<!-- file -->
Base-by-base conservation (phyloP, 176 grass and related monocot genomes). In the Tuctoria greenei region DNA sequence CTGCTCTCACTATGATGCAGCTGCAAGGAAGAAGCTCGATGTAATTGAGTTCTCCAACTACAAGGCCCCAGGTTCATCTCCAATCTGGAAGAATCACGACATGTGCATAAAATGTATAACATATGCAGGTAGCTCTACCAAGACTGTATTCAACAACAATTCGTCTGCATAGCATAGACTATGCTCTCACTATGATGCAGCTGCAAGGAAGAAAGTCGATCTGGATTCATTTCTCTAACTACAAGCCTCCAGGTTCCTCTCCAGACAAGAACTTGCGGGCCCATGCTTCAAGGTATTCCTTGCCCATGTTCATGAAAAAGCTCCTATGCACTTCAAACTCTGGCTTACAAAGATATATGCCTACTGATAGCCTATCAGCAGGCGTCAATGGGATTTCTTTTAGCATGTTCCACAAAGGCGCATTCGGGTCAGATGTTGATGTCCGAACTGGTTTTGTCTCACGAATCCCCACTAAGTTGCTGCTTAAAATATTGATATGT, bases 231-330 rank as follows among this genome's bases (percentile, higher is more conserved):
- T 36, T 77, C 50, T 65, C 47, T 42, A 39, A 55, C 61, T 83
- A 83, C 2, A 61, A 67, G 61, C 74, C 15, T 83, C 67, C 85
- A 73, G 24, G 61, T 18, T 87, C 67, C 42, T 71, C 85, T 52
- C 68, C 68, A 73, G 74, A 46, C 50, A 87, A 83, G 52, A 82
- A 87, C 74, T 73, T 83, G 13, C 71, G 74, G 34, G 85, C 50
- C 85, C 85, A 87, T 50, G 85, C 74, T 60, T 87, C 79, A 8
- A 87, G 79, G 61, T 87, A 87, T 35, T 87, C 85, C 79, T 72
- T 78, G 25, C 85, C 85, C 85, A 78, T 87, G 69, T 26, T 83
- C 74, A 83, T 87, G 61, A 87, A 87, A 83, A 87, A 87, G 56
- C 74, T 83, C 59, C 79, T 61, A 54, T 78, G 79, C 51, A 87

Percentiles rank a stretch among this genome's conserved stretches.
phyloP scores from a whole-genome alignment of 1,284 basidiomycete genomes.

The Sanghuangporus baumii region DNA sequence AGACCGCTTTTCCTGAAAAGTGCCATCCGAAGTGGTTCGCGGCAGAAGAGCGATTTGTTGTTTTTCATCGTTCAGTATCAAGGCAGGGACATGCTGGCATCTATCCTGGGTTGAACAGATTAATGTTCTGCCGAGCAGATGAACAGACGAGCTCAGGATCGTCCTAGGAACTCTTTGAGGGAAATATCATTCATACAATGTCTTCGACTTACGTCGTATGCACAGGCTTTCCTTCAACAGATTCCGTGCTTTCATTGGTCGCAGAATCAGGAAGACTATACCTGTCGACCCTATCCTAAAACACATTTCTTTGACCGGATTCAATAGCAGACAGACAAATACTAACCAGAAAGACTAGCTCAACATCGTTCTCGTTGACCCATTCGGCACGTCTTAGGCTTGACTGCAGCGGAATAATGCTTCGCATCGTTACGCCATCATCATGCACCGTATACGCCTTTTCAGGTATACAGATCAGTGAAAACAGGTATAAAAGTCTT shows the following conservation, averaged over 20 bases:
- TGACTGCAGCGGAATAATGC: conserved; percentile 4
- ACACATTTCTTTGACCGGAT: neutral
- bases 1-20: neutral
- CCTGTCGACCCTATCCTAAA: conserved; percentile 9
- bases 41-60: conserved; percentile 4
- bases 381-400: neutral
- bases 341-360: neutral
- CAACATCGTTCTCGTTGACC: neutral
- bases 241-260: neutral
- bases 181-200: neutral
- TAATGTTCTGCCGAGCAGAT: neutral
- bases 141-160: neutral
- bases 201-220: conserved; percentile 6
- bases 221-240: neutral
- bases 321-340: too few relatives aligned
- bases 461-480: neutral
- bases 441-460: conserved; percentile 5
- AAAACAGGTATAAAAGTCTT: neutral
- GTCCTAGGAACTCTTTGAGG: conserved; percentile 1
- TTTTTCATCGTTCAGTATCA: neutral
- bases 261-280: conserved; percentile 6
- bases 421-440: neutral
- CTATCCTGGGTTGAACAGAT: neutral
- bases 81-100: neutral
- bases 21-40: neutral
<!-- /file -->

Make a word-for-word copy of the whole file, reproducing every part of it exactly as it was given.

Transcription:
Base-by-base conservation (phyloP, 176 grass and related monocot genomes). In the Tuctoria greenei region DNA sequence CTGCTCTCACTATGATGCAGCTGCAAGGAAGAAGCTCGATGTAATTGAGTTCTCCAACTACAAGGCCCCAGGTTCATCTCCAATCTGGAAGAATCACGACATGTGCATAAAATGTATAACATATGCAGGTAGCTCTACCAAGACTGTATTCAACAACAATTCGTCTGCATAGCATAGACTATGCTCTCACTATGATGCAGCTGCAAGGAAGAAAGTCGATCTGGATTCATTTCTCTAACTACAAGCCTCCAGGTTCCTCTCCAGACAAGAACTTGCGGGCCCATGCTTCAAGGTATTCCTTGCCCATGTTCATGAAAAAGCTCCTATGCACTTCAAACTCTGGCTTACAAAGATATATGCCTACTGATAGCCTATCAGCAGGCGTCAATGGGATTTCTTTTAGCATGTTCCACAAAGGCGCATTCGGGTCAGATGTTGATGTCCGAACTGGTTTTGTCTCACGAATCCCCACTAAGTTGCTGCTTAAAATATTGATATGT, bases 231-330 rank as follows among this genome's bases (percentile, higher is more conserved):
- T 36, T 77, C 50, T 65, C 47, T 42, A 39, A 55, C 61, T 83
- A 83, C 2, A 61, A 67, G 61, C 74, C 15, T 83, C 67, C 85
- A 73, G 24, G 61, T 18, T 87, C 67, C 42, T 71, C 85, T 52
- C 68, C 68, A 73, G 74, A 46, C 50, A 87, A 83, G 52, A 82
- A 87, C 74, T 73, T 83, G 13, C 71, G 74, G 34, G 85, C 50
- C 85, C 85, A 87, T 50, G 85, C 74, T 60, T 87, C 79, A 8
- A 87, G 79, G 61, T 87, A 87, T 35, T 87, C 85, C 79, T 72
- T 78, G 25, C 85, C 85, C 85, A 78, T 87, G 69, T 26, T 83
- C 74, A 83, T 87, G 61, A 87, A 87, A 83, A 87, A 87, G 56
- C 74, T 83, C 59, C 79, T 61, A 54, T 78, G 79, C 51, A 87

Percentiles rank a stretch among this genome's conserved stretches.
phyloP scores from a whole-genome alignment of 1,284 basidiomycete genomes.

The Sanghuangporus baumii region DNA sequence AGACCGCTTTTCCTGAAAAGTGCCATCCGAAGTGGTTCGCGGCAGAAGAGCGATTTGTTGTTTTTCATCGTTCAGTATCAAGGCAGGGACATGCTGGCATCTATCCTGGGTTGAACAGATTAATGTTCTGCCGAGCAGATGAACAGACGAGCTCAGGATCGTCCTAGGAACTCTTTGAGGGAAATATCATTCATACAATGTCTTCGACTTACGTCGTATGCACAGGCTTTCCTTCAACAGATTCCGTGCTTTCATTGGTCGCAGAATCAGGAAGACTATACCTGTCGACCCTATCCTAAAACACATTTCTTTGACCGGATTCAATAGCAGACAGACAAATACTAACCAGAAAGACTAGCTCAACATCGTTCTCGTTGACCCATTCGGCACGTCTTAGGCTTGACTGCAGCGGAATAATGCTTCGCATCGTTACGCCATCATCATGCACCGTATACGCCTTTTCAGGTATACAGATCAGTGAAAACAGGTATAAAAGTCTT shows the following conservation, averaged over 20 bases:
- TGACTGCAGCGGAATAATGC: conserved; percentile 4
- ACACATTTCTTTGACCGGAT: neutral
- bases 1-20: neutral
- CCTGTCGACCCTATCCTAAA: conserved; percentile 9
- bases 41-60: conserved; percentile 4
- bases 381-400: neutral
- bases 341-360: neutral
- CAACATCGTTCTCGTTGACC: neutral
- bases 241-260: neutral
- bases 181-200: neutral
- TAATGTTCTGCCGAGCAGAT: neutral
- bases 141-160: neutral
- bases 201-220: conserved; percentile 6
- bases 221-240: neutral
- bases 321-340: too few relatives aligned
- bases 461-480: neutral
- bases 441-460: conserved; percentile 5
- AAAACAGGTATAAAAGTCTT: neutral
- GTCCTAGGAACTCTTTGAGG: conserved; percentile 1
- TTTTTCATCGTTCAGTATCA: neutral
- bases 261-280: conserved; percentile 6
- bases 421-440: neutral
- CTATCCTGGGTTGAACAGAT: neutral
- bases 81-100: neutral
- bases 21-40: neutral